Full Review

Salentein

Salentein
2018 Numina Gran Corte Red Blend, Malbec, Uco Valley

Pair this wine with:
Beef Cheese Pasta Pork

Category: Other Argentine Red

Date Tasted:
Country: Argentina
Alcohol: 14.5% RS: .217%
93 Points
Gold Medal
Exceptional
$40

Salentein
2018 Numina Gran Corte Red Blend, Malbec, Uco Valley

Pair this wine with:
Beef Cheese Pasta Pork

Category: Other Argentine Red

Date Tasted:
Country: Argentina
Alcohol: 14.5% RS: .217%
Dark ruby-garnet color. Aromas and flavors of red cassis, plum, and incense with a satiny, vibrant, dry-yet-fruity medium-to-full body and an effortless, complex, medium-long finish with touches of figs, dates, sun dried tomato, and spiced chocolate with moderate oak flavor. A bold, complex and mysterious red packed with exciting flavors.

Tasting Info

Wine Glass Style: Fruity, Juicy & Smooth & Oaky
Aroma Aroma: red cassis, plum, and incense
Taste Flavor: Same as aromas with touches of figs, dates, sun dried tomato, and spiced chocolate
Sweetness Sweetness: Dry-yet-Fruity
Enjoy Enjoy: Now-3 years on its own
Recipes Pairing: Baked Ham, Meat Loaf, Lasagna
Bottom Line Bottom Line: A bold, complex and mysterious red packed with exciting flavors.

The Producer or Importer

Palm Bay International

The Producer or  Importer
48 Harbor Park Drive
Port Washington, NY 11050
USA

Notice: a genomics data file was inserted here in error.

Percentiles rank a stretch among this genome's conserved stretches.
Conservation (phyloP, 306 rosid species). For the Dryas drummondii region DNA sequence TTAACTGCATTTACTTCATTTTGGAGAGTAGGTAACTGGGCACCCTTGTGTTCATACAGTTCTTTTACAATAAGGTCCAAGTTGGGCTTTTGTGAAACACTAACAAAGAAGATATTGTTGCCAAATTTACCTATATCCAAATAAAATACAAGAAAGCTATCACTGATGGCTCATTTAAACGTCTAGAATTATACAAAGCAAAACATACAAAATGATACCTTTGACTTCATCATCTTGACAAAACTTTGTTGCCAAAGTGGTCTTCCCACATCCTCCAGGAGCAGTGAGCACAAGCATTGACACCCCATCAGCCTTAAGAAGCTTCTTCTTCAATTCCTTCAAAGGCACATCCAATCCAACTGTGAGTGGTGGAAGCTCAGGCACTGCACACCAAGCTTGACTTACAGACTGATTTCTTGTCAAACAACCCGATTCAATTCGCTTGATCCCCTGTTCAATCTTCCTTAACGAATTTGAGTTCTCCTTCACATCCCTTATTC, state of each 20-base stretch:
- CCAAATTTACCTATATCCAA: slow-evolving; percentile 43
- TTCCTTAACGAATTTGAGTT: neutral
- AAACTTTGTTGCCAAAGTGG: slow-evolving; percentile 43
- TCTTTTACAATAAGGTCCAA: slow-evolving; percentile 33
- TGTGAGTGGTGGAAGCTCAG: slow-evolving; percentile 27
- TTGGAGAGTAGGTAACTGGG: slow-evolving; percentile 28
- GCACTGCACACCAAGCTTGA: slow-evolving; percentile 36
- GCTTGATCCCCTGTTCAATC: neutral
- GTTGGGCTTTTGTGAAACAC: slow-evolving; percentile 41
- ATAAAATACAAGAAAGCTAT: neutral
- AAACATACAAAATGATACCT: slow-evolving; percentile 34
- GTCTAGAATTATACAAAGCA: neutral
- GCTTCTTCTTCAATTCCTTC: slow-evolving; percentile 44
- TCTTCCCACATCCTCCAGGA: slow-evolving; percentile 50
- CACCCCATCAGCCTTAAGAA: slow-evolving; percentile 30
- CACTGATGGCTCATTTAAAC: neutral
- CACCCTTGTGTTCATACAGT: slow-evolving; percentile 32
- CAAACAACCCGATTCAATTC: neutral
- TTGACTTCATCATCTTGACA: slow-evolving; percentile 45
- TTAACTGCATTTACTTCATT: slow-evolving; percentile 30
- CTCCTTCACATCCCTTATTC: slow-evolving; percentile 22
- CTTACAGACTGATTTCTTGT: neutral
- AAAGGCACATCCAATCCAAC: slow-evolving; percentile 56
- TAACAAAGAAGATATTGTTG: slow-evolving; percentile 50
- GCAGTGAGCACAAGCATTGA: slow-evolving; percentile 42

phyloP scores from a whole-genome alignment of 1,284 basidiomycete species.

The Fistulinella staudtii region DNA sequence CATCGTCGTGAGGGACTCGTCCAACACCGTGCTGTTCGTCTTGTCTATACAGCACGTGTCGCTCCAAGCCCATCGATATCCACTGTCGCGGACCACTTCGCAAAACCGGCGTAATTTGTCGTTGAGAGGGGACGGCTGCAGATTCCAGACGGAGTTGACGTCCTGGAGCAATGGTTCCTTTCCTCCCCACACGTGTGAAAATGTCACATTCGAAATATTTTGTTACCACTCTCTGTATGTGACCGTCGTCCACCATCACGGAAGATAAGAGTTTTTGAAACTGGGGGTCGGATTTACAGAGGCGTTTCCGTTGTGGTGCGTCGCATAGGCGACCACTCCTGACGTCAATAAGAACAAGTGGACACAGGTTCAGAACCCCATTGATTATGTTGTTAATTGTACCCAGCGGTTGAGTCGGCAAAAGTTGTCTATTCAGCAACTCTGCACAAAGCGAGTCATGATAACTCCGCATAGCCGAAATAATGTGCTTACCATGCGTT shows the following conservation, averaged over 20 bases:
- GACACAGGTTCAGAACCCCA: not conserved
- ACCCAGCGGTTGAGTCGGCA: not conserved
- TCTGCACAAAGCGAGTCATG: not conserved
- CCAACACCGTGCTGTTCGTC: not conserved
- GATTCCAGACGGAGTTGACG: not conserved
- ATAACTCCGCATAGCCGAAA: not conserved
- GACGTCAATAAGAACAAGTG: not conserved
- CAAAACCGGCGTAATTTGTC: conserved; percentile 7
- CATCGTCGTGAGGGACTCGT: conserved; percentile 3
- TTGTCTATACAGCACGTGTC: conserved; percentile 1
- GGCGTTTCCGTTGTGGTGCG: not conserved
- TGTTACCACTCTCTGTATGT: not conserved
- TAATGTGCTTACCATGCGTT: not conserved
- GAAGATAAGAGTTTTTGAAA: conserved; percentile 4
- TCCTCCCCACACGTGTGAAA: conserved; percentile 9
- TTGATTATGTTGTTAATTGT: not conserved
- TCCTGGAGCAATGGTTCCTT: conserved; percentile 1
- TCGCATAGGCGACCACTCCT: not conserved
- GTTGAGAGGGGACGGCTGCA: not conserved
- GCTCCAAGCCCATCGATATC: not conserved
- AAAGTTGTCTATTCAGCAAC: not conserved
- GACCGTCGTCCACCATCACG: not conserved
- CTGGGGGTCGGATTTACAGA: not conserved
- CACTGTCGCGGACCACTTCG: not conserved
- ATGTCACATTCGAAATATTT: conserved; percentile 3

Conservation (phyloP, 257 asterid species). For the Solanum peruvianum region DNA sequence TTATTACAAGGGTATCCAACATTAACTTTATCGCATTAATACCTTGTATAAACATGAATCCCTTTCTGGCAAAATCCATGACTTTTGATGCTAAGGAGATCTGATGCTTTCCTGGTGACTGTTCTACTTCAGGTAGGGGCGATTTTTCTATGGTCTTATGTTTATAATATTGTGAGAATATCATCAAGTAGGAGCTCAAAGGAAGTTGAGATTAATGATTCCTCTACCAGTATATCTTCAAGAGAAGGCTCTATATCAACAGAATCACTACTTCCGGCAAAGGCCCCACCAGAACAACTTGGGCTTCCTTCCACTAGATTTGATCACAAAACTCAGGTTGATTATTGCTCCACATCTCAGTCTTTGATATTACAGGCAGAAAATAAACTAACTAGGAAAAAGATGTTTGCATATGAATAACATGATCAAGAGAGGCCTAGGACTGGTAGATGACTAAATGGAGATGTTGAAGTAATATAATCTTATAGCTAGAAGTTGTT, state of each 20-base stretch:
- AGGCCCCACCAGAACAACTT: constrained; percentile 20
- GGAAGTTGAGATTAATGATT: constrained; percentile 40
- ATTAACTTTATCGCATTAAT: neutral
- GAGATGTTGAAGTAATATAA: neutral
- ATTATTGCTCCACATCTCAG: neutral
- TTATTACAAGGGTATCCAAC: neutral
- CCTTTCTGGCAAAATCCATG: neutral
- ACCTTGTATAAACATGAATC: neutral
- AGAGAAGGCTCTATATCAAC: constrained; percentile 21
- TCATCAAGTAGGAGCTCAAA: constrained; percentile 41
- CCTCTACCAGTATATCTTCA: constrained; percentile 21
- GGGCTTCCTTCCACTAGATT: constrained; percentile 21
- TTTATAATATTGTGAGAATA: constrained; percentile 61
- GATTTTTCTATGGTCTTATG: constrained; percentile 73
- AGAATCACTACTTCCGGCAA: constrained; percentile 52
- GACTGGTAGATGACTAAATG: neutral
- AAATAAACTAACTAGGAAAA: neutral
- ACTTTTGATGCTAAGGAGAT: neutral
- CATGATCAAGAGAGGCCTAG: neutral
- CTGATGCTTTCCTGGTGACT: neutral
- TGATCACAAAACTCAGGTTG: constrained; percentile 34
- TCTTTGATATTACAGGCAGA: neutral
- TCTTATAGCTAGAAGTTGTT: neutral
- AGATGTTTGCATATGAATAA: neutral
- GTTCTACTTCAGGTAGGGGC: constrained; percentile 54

1 800-872-5622

Other Argentine Red

Wine Glass Zinfandel.jpg
Serve in a Zinfandel Wine Glass
While Malbec from Argentina has taken the American market by storm, there are other reds produced in that country. Planted in only slightly less quantity than Malbec is a red variety called Bonarda. However, we usually use the term 'Other Argentine Red' to refer to wines made with blends of red wine grapes, mostly Bordeaux varietals. These wines are usually modeled stylistically after drier Old World claret style wines versus the juicy, fruity style of Argentine malbec that has become so popular.

Other red wines made in Argentina include Syrah, Pinot Noir, Tempranillo, Barbera and Cabernet Franc. As with most wine-producing regions, growers have learned which climates are most beneficial for particular varieties. Thus Pinot Noir is a specialty of the cool climate Patagonia region in the south, while Syrah produces notable results in the hotter San Juan region near the western border with Chile.